DFWCatholic.org

August 2015


Build Your Faith


Let’s Revisit "Praise and Worship Music is Praise But Not Worship"

Most articles in the blogosphere have a very short shelf life, which is why I am quite surprised that an article I posted on Chant Café on 2 June 2011 keeps reappearing on blogs and in my social media newsfeeds every so often.  Why Praise and Worship Music is Praise and Not Worship seems to keep being resurrected, which I can only surmise because the discussion it continues to elicit is still quite relevant, and the questions it raises have not been answered to everyone’s satisfaction.  What’s more, following the comments on social media on the article has been very interesting, and I think telling about where we are now with regards to the situation of praise and worship music in liturgy.  Perhaps a revisit is in order.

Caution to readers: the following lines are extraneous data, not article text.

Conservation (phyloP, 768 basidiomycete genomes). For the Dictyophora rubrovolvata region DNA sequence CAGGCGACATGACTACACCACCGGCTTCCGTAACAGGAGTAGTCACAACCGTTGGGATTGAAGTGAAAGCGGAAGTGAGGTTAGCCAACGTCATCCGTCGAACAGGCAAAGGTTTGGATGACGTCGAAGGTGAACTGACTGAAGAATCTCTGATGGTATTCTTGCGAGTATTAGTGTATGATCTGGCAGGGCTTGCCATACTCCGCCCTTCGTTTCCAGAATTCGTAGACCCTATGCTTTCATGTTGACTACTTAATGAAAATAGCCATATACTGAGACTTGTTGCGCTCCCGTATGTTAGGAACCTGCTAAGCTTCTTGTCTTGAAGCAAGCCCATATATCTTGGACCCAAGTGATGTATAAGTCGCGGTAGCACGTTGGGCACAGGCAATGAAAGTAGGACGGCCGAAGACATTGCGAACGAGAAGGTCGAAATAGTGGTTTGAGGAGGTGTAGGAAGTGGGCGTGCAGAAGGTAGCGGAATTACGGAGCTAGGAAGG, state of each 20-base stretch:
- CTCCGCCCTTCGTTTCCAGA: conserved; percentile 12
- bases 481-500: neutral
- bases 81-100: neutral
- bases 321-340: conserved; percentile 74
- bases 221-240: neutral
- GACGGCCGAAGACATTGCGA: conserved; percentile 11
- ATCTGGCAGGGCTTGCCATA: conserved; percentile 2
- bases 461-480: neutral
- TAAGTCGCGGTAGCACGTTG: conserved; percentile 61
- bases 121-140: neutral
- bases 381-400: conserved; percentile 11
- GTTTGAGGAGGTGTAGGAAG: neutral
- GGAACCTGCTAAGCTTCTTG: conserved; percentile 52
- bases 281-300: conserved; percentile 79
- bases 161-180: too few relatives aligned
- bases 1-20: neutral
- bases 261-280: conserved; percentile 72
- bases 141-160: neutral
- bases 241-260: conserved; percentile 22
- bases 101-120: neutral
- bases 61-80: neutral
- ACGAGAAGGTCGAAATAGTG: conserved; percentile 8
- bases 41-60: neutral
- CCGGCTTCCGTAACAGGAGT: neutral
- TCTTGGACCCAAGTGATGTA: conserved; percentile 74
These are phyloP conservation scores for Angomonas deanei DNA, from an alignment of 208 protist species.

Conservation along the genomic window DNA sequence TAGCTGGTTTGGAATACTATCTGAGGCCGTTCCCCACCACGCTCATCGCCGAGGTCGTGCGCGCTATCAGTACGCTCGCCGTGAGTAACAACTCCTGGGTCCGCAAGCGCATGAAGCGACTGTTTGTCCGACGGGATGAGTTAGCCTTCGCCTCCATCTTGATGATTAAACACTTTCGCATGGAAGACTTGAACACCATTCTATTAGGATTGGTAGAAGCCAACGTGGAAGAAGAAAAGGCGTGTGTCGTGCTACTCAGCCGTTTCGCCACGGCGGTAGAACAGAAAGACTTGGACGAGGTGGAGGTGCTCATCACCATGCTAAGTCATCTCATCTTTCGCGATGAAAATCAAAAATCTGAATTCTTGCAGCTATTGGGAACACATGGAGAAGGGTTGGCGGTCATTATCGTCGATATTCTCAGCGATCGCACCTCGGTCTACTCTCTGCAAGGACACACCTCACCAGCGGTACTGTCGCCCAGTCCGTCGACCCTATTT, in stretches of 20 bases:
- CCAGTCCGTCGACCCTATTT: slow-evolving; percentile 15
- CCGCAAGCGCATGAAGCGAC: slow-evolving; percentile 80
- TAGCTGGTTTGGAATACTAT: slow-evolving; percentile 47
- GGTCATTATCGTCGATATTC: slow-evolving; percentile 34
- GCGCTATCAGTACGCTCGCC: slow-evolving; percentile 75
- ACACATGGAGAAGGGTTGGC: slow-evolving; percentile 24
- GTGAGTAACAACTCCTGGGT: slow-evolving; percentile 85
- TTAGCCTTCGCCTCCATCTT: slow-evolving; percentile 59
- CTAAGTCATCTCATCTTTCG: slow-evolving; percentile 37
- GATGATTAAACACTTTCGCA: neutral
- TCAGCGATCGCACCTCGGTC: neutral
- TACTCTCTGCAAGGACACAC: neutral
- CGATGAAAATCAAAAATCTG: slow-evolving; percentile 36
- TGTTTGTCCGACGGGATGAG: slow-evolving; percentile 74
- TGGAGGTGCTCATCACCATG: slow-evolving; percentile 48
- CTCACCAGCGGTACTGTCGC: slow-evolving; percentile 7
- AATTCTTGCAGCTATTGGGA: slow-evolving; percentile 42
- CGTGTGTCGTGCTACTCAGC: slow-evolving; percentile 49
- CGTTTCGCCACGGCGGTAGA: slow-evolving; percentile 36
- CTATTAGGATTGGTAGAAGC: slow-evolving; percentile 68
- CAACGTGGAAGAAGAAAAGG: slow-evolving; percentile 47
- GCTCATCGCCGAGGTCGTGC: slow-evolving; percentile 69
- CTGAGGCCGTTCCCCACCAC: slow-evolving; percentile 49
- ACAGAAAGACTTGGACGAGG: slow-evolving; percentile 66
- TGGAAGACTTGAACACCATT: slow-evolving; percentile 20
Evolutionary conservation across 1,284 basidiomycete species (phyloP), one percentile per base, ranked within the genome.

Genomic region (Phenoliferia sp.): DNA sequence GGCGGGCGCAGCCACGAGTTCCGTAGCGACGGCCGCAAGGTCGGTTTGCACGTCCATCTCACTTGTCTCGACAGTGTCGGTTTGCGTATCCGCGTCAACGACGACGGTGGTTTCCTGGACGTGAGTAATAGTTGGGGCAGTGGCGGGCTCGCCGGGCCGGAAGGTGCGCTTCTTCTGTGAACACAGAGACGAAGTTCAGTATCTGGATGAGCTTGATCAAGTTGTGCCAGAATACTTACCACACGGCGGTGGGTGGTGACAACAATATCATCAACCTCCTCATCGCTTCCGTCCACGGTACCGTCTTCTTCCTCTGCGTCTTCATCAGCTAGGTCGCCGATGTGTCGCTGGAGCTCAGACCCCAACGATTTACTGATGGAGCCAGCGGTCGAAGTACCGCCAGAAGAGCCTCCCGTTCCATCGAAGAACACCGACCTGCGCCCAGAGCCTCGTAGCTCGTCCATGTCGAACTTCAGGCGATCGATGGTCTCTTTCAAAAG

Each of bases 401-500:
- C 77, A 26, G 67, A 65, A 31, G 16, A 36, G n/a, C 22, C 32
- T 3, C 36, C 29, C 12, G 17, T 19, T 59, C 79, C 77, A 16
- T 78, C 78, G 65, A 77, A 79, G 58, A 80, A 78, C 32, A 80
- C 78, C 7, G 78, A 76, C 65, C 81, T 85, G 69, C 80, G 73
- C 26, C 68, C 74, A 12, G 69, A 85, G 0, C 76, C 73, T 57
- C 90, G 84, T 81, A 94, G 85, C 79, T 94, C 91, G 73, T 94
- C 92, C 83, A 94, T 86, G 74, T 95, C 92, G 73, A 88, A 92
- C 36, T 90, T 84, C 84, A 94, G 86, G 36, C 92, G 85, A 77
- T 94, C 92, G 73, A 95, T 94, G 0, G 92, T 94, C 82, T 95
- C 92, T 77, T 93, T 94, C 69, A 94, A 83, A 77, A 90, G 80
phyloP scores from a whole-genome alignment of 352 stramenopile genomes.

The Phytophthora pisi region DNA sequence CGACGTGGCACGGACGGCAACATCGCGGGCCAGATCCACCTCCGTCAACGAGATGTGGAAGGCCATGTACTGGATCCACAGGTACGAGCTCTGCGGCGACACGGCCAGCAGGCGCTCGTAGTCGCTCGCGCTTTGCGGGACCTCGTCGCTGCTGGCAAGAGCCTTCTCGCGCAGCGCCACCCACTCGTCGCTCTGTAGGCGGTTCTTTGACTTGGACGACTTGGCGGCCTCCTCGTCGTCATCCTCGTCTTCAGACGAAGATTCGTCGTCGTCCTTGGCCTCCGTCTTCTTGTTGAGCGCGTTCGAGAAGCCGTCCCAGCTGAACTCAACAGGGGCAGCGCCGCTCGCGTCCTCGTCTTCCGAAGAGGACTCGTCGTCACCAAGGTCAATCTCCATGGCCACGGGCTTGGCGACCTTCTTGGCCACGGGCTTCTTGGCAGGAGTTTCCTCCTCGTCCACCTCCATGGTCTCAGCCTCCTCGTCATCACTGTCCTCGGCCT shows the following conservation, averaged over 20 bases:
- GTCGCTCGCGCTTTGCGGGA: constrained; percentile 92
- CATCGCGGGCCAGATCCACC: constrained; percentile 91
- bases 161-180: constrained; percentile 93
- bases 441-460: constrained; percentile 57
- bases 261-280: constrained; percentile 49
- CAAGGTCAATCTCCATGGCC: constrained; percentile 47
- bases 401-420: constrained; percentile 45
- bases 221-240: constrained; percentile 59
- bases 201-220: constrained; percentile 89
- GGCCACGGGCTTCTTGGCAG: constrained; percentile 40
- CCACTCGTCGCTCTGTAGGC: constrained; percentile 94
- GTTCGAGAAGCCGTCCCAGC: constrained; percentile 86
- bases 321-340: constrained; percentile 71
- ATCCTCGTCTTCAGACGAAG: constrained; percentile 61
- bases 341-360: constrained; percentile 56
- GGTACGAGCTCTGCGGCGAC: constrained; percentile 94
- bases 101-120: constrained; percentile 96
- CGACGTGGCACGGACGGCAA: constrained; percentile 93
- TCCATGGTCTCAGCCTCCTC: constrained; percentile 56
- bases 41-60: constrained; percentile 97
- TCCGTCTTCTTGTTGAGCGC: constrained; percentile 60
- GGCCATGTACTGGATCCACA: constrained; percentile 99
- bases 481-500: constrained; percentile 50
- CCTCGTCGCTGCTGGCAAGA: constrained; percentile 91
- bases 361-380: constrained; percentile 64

The article has three main components. In the first part, I share my own experience with a particular use of praise and worship, the Lifeteen Mass, which was twenty years ago now, and how it caused me to reflect at the time and now on its appropriateness for the sacred liturgy. What I have found most interesting is that the most negative reactions I have come across to the article tend to parse this first section and then ignore the other two. My response to this is the following: My experience is obviously not going to be the experience of everyone; some will resonate with that experience and others will not. That’s why it is a personal reflection. I am delighted to read that there are those who have not had anything like the experience that I had with Lifeteen. I am also dismayed to read that, twenty years later, some people are having exactly the same experience I have had. I am told that the organization Lifeteen itself has repudiated many of the abusive liturgical practices which made my exposure to it so distressing, and that the guidance of Bishop Olmsted of Phoenix has been exemplary in this regard. I rejoice that this is the case. Surely it is in some way testimony to how Pope Emeritus Benedict XVI’s rich theology of the liturgy is finding its way into the Church’s life. I am also aware that there are a significant number of priests, seminarians and committed young lay faithful who credit Lifeteen and similar initiatives as powerful in their formation as Catholics.  All of that is to the good.  And none of that invalidates my experience, any more than it invalidates the experience of those whose history with these initiatives is entirely different than my own.